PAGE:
The characters is this story have depth and history. They feel like real people. I couldn’t help but get caught up with them in their investigations, especially as things took a dangerous turn. The suspense in this book is great.

I read the first book, Maledicus, some time back and though that book wasn’t quite all I’d hoped for, I was intrigued by French’s idea of a group of retired gentlemen who fought ghosts. I knew I would check out the next book, and I’m really glad I did. I enjoyed book two very much. I’m looking forward to the next installment of the Investigative Paranormal Society.

A Soldier’s Duty, by Jean Johnson: A Review

It was not hard to find a book to fit Popsugar’s 2019 Reading Challenge prompt #20, a book set in space. I love science fiction, and my shelves are full of books that qualify. I ended up choosing A Soldier’s Duty, by Jean Johnson, book one in the series Theirs Not to Reason Why. Someone in my book club stumbled on this series and presented it to the rest of us as a really fun read. We even made arrangements for the author herself to come to one of our meetings, and so this book jumped to the top of my space book options.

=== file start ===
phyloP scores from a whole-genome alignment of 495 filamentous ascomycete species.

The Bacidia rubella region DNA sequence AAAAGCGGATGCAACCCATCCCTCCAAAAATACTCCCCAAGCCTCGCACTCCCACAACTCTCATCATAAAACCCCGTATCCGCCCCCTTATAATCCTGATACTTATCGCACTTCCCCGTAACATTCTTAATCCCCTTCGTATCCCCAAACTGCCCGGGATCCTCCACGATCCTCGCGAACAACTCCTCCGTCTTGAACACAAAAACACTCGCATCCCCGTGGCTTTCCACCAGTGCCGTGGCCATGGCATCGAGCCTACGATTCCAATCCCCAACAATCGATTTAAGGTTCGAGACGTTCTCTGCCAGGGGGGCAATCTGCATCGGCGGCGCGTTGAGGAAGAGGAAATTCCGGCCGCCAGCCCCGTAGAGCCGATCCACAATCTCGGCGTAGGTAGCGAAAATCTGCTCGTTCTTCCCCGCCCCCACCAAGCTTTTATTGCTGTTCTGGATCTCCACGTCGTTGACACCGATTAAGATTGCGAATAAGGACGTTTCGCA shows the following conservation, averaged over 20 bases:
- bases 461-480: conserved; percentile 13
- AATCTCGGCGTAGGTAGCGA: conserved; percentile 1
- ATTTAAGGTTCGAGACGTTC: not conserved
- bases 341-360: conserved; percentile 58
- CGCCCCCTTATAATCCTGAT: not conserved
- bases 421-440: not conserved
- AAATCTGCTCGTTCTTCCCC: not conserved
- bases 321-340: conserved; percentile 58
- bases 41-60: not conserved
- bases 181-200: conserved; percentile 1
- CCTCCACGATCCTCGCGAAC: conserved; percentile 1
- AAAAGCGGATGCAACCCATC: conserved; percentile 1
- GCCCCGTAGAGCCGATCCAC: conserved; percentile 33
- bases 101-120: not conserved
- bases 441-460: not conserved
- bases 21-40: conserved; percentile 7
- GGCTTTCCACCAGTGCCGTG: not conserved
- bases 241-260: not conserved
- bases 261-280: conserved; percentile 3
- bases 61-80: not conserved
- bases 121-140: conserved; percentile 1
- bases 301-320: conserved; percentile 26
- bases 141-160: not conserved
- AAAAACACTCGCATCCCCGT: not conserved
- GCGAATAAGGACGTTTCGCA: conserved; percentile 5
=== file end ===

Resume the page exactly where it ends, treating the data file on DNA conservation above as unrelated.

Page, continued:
In this series opener, we meet Ia, a precog who is plagued by visions of the future where her home world is devastated. In order to prevent this from coming to pass, Ia enlists in the Terran United Planets military. This first installment encompasses Ia’s enlistment, initial training and her first tour of duty.

There is a lot of world building involved in this first book, and I had some difficulty getting into the story. Still, it is well written, with a great deal of realistic detail, especially in regards Ia’s basic training experiences. I think the bigger payoff will be in the remainder of the series where the story can develop further on this foundational world building.